Living in rural Scotland meant that I had rarely seen anyone with restricted growth (RG) let alone talked to them. I was born in to a family where both parents were of average height as were my 3 brothers, my disability was never an issue within my family and friends, and rarely in my school life was it an issue either.
I finished school, learnt to drive and started working, again, just the same as everyone else. The big wake up call for me was the BBC’s One Life documentary featuring Caroline Miller from Jersey who has Achondroplasia, which was broadcast in October 2003. This was a real eye opener for me and quite shocking too. It followed Caroline, who like me had never met anyone with RG, as she attended her first DAA games and then as she went to the Little People of America convention.
At the end there was a number for the Restricted Growth Association (RGA). After talking it through with some of my close friends who had also watched the programme, I eventually (months later) picked up the phone and had a long conversation with Sandy Marshal who was very calming and knew exactly the emotions I was feeling at this time.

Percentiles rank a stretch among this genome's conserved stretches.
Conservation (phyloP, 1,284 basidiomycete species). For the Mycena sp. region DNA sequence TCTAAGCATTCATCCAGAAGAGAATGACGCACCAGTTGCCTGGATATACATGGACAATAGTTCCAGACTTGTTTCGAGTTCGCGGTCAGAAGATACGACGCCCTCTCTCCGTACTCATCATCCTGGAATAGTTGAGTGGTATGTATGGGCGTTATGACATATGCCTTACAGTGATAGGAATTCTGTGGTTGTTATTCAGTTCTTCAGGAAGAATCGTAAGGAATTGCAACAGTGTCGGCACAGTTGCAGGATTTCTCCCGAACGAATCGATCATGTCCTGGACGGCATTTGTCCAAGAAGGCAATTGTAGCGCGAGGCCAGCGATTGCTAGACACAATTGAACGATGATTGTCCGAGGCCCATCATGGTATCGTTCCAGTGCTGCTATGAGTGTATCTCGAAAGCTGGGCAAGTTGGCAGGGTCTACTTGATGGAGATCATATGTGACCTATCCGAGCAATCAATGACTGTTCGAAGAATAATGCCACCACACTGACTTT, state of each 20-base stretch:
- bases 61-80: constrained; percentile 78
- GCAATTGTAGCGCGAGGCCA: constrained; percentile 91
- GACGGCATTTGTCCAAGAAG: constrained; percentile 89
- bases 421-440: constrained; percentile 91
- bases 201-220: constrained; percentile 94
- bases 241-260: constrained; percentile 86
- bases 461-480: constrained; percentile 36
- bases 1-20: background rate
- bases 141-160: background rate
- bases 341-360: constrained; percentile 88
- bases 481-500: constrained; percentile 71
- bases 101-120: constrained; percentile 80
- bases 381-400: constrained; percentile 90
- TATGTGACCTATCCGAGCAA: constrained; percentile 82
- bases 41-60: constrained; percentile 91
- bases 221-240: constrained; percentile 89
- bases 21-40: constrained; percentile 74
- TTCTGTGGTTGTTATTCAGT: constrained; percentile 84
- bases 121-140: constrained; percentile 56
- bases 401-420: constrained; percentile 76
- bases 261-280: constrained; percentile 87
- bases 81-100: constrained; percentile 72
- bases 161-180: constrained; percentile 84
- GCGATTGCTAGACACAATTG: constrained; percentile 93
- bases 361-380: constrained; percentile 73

Sandy put me in touch with Jackie Millan who at the time was the RGA’s Scottish co-ordinator, after speaking to Jackie on the phone a few times she invited me to her house to meet with her and her husband, Ronnie, and their son, Darren. Although I was very nervous in my 2 hour drive up to Glasgow I needn’t have been as I was made to feel very relaxed by Jackie and the others. It’s kind of difficult how to put it other than it just felt very comfortable speaking to adults who are at the same eye level as you.
This then led to me spending a weekend in Glasgow at an RGA event, which Jackie organised in September 2006. A very big hurdle for me as here I was in a whole room of little people, but lots of people took the time, especially Jackie, Ronnie and Darren, to speak to me and put me at ease. A very positive experience on the whole, but I did have a few wobbles over the weekend as it really was very far out of my comfort zone.
Obviously living outwith the central belt any events for me do involve a fair bit of travelling, and also as I work full time and have a fairly busy social life I do find it difficult to attend all the events that have been arranged but I am glad to be a member of Short Stature Scotland as it is very comforting to know that I am not alone.